Electric bikes, also known as e-bikes, are recently gaining popularity globally. They are just like a normal bicycle but with the inclusion of a motor that operates with batteries. Though most components of an e-bike can last long, they gradually wear down with time.
One of such prominent parts is the battery of the bike. So, if you’re wondering what causes ebike batteries to die, you will get more than one answer. Among the several reasons why ebike batteries die, exposure to water or moisture can drain the life of batteries.
So, this article will expose what causes ebike batteries to die, how long an e-bike battery can last, what to do when your ebike battery dies, and others. Read to the end to know more about electric bikes batteries.
- How Long Do Electric Bike Batteries Last?
- What Causes eBike Batteries to Die?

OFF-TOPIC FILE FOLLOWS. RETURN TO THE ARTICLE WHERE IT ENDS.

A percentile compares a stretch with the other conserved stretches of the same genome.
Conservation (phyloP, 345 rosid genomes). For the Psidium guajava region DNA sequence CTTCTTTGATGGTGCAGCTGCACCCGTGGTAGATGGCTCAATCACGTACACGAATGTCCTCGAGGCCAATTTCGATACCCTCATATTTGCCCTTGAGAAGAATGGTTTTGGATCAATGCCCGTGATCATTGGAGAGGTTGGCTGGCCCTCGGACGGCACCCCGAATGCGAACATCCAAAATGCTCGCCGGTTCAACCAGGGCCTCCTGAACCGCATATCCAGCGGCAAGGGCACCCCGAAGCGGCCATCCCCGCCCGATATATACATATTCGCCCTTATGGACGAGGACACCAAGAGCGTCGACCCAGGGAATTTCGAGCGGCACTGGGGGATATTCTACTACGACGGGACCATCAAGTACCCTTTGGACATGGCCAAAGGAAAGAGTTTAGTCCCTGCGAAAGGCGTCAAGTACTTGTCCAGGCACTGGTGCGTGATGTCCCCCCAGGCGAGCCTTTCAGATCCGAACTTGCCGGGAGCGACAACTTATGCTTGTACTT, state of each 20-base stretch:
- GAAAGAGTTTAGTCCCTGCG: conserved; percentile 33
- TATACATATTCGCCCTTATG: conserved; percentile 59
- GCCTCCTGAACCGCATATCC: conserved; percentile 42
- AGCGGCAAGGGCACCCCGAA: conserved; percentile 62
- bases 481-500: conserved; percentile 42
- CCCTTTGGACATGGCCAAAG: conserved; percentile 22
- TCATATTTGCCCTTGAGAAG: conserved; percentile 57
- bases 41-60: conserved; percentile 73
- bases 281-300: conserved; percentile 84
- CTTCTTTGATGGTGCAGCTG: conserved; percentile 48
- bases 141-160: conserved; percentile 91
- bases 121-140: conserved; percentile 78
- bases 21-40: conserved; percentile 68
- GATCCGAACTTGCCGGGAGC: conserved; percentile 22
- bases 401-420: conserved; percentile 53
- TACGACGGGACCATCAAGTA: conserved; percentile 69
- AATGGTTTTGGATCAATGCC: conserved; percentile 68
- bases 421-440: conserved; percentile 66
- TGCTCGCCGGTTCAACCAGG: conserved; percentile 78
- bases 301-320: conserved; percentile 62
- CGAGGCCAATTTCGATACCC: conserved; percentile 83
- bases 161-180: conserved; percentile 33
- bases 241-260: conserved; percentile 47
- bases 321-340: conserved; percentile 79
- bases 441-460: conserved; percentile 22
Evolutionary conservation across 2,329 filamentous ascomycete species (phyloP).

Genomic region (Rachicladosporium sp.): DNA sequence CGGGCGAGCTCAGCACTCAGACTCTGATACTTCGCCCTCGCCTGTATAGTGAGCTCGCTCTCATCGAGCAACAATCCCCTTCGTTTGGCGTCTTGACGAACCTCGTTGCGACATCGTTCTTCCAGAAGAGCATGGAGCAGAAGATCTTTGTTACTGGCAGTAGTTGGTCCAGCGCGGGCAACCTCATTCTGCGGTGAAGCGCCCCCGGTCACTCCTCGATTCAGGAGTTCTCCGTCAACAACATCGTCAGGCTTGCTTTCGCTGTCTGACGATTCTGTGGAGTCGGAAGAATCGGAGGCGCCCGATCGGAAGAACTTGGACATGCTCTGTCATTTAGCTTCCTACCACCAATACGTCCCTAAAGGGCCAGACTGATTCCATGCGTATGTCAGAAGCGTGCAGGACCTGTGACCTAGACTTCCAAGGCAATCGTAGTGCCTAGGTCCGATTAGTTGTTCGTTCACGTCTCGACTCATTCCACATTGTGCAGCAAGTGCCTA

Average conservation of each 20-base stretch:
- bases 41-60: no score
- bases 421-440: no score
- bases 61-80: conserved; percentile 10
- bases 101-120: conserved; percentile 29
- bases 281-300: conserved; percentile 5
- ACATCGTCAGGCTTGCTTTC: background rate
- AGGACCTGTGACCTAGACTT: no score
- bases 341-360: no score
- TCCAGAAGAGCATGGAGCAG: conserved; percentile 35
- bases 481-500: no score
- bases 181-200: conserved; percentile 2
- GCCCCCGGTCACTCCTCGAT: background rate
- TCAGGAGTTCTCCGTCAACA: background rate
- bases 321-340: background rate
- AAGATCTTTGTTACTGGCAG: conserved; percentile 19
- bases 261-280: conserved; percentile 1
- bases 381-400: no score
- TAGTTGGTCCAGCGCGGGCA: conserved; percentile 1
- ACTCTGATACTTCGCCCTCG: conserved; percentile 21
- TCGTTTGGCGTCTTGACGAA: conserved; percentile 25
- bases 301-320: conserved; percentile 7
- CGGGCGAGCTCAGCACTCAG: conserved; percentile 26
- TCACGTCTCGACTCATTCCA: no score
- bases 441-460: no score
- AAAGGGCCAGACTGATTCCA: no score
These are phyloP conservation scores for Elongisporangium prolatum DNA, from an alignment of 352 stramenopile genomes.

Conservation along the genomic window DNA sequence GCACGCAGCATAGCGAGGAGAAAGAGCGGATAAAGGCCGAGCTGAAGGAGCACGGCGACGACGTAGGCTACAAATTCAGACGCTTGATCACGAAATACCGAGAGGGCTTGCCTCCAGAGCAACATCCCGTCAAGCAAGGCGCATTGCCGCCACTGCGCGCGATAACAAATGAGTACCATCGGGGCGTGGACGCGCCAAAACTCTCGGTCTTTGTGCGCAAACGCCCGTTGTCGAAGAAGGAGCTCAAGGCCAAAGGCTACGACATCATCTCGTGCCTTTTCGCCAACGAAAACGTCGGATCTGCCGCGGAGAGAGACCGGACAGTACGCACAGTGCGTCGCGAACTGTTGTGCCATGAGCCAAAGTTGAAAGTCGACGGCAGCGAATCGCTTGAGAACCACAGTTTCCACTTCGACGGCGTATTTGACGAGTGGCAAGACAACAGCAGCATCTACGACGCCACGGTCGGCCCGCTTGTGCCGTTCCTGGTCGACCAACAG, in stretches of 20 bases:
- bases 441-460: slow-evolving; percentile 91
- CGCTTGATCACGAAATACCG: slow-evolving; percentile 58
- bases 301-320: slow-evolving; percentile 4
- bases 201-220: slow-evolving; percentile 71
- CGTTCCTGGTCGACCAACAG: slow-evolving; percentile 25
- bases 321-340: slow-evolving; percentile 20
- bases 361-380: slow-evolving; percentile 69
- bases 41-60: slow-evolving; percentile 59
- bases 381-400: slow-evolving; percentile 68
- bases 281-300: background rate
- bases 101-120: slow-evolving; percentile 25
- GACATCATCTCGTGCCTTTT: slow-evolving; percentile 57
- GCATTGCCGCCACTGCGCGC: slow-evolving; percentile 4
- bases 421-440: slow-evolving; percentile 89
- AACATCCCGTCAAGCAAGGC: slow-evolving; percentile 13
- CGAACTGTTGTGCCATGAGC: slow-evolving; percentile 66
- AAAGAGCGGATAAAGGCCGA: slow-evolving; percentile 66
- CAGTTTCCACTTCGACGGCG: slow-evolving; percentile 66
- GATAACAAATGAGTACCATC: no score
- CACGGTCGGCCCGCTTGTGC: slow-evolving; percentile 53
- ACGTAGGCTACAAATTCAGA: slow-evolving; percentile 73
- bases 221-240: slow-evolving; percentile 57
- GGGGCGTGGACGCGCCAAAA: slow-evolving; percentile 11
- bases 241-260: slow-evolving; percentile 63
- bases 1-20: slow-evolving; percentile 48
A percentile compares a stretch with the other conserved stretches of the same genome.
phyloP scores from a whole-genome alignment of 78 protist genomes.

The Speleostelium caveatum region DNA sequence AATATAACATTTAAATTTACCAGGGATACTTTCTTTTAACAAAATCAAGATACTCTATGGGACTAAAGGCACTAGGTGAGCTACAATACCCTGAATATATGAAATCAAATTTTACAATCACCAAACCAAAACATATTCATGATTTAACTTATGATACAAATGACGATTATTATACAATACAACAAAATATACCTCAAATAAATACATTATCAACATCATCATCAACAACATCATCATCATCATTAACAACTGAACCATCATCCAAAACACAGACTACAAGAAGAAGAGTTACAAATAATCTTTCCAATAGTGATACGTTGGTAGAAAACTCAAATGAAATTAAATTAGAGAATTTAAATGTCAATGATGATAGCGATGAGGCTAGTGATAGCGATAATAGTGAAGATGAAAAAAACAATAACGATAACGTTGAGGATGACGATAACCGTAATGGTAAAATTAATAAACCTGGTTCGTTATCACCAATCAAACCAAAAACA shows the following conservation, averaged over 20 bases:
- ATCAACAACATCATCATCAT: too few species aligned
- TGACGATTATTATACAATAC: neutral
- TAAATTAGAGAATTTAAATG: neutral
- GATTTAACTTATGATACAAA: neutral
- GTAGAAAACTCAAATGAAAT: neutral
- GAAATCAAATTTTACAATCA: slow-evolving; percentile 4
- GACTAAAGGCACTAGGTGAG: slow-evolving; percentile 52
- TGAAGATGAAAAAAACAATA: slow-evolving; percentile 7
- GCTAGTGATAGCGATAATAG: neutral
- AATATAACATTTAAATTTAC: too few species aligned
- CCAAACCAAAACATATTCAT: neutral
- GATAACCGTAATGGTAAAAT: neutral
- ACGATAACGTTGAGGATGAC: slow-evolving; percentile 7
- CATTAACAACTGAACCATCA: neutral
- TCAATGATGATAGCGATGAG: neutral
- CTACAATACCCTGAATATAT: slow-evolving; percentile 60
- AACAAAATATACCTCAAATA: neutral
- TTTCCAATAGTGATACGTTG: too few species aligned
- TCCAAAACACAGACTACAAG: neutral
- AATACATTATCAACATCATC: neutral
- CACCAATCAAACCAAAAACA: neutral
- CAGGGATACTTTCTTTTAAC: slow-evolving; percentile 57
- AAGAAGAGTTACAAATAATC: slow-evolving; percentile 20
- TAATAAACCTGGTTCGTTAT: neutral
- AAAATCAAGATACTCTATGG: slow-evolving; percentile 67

- Damaged or Broken Battery Management System (BMS)
- What to Do When My Electric Mountain Bike Battery Dies?
- How Can I Make My Electric Bike Battery Last Longer?
- Bottom Line
How Long Do Electric Bike Batteries Last?
The worth of an e-bike battery is about one-third of the entire bicycle value. Therefore, it’s of paramount importance to maintain your battery once you’ve got a high-quality brand. Also, you can get any of the electric bikes under 500 bucks that come with good-quality batteries.
However, the calculation of an electric bike battery life is based on its charge cycles. This is an expression of the number of full charges they pass through before their efficiency diminishes to non-functionality. The charge cycle ranges from 0% to 100%.